The occurrence and frequency of genomic mutations that mediate Isoniazid and Rifampicin resistance in Mycobacterium tuberculosis isolates from untreated pulmonary Tuberculosis cases in urban Blantyre, Malawi

Geoffrey P. Kumwenda*, Geoffrey Chipungu, Derek J. Sloan, Yankho Kaimila, Kondwani Chiumya, Harry Pangani

*Corresponding author for this work

Research output: Contribution to journalArticlepeer-review

1 Citation (Scopus)

Abstract

Background

The emergence and spread of drug-resistant Tuberculosis (TB) is a major public health threat. TB resistance originates in the course of treatment due to genomic mutations in Mycobacterium tuberculosis (MTB). An increase in new cases with drug-resistant TB could be an indicator of high levels of circulating resistant strains. This study was conducted to determine the occurrence and frequency of genomic mutations that mediate Isoniazid (INH) and Rifampicin (RIF) resistance among isolates from untreated TB cases in urban Blantyre, Malawi.

Methods

A cross-sectional retrospective study was conducted on a panel of 141(n=141) MTB clinical isolates recovered between June 2010 and January 2012 from ≥2+ Ziehl-Neelsen smear positive new pulmonary-TB patients with no history of treatment. Frozen isolates were revived using the BACTEC MGIT detection system. DNA was extracted using GenoLyse DNA extraction kit and detection of genomic mutations was carried out using the GenoType MTBDRplus Ver 2.0 assay.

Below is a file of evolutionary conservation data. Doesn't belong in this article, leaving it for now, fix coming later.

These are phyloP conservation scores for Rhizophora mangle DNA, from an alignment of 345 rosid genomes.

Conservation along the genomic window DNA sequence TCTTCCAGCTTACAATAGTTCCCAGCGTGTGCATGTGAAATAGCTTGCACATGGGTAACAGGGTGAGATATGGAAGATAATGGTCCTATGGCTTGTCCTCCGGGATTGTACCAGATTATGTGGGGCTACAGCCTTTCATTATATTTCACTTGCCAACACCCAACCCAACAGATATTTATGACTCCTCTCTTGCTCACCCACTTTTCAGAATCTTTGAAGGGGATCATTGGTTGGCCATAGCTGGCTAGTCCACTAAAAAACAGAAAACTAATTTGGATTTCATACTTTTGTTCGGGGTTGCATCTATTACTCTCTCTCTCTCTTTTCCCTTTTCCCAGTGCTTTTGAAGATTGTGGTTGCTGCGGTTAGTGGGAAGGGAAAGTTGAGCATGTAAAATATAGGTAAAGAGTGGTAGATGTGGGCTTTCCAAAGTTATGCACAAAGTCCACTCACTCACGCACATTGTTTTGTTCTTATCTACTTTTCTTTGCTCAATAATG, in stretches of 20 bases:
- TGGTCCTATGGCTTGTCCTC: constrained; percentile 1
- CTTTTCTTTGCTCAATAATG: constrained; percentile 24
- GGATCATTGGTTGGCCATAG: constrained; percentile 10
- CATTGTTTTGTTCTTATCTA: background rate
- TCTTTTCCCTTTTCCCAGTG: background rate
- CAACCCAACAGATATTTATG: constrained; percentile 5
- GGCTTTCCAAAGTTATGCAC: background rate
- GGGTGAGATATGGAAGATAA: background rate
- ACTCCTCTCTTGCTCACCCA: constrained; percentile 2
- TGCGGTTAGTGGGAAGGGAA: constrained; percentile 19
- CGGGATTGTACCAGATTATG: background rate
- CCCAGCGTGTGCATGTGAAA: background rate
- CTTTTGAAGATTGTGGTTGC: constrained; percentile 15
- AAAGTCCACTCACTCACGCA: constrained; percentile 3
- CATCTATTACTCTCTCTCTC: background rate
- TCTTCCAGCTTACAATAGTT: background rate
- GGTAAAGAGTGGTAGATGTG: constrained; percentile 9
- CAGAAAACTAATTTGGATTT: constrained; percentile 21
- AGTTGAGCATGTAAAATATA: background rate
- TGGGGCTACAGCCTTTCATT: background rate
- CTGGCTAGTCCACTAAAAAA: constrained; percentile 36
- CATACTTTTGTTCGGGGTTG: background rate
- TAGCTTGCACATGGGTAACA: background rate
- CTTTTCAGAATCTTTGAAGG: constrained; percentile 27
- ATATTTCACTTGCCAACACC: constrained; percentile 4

Results

Out of the 141 isolates studied, 3 (2.1%) were found carrying mutations in the katG gene that confer resistance to Isoniazid (INH). No mutations were detected in the inhA promoter region gene that confer weak INH resistance or in the rpoB gene that confer Rifampicin resistance. All katG mutant genes had a S315T1 single point mutation, a genomic alteration that mediates high INH resistance.

Conclusion

The katG mutant gene conferring resistance to INH was the only genomic mutation observed among the isolates studied and the frequency of occurrence was low. Our findings suggest low levels of circulating drug-resistant MTB strains in urban Blantyre, Malawi.

Original languageEnglish
Pages (from-to)1-5
Number of pages5
JournalMalawi Medical Journal
Volume30
Issue number1
Early online date26 Mar 2018
DOIs
Publication statusPublished - Mar 2018

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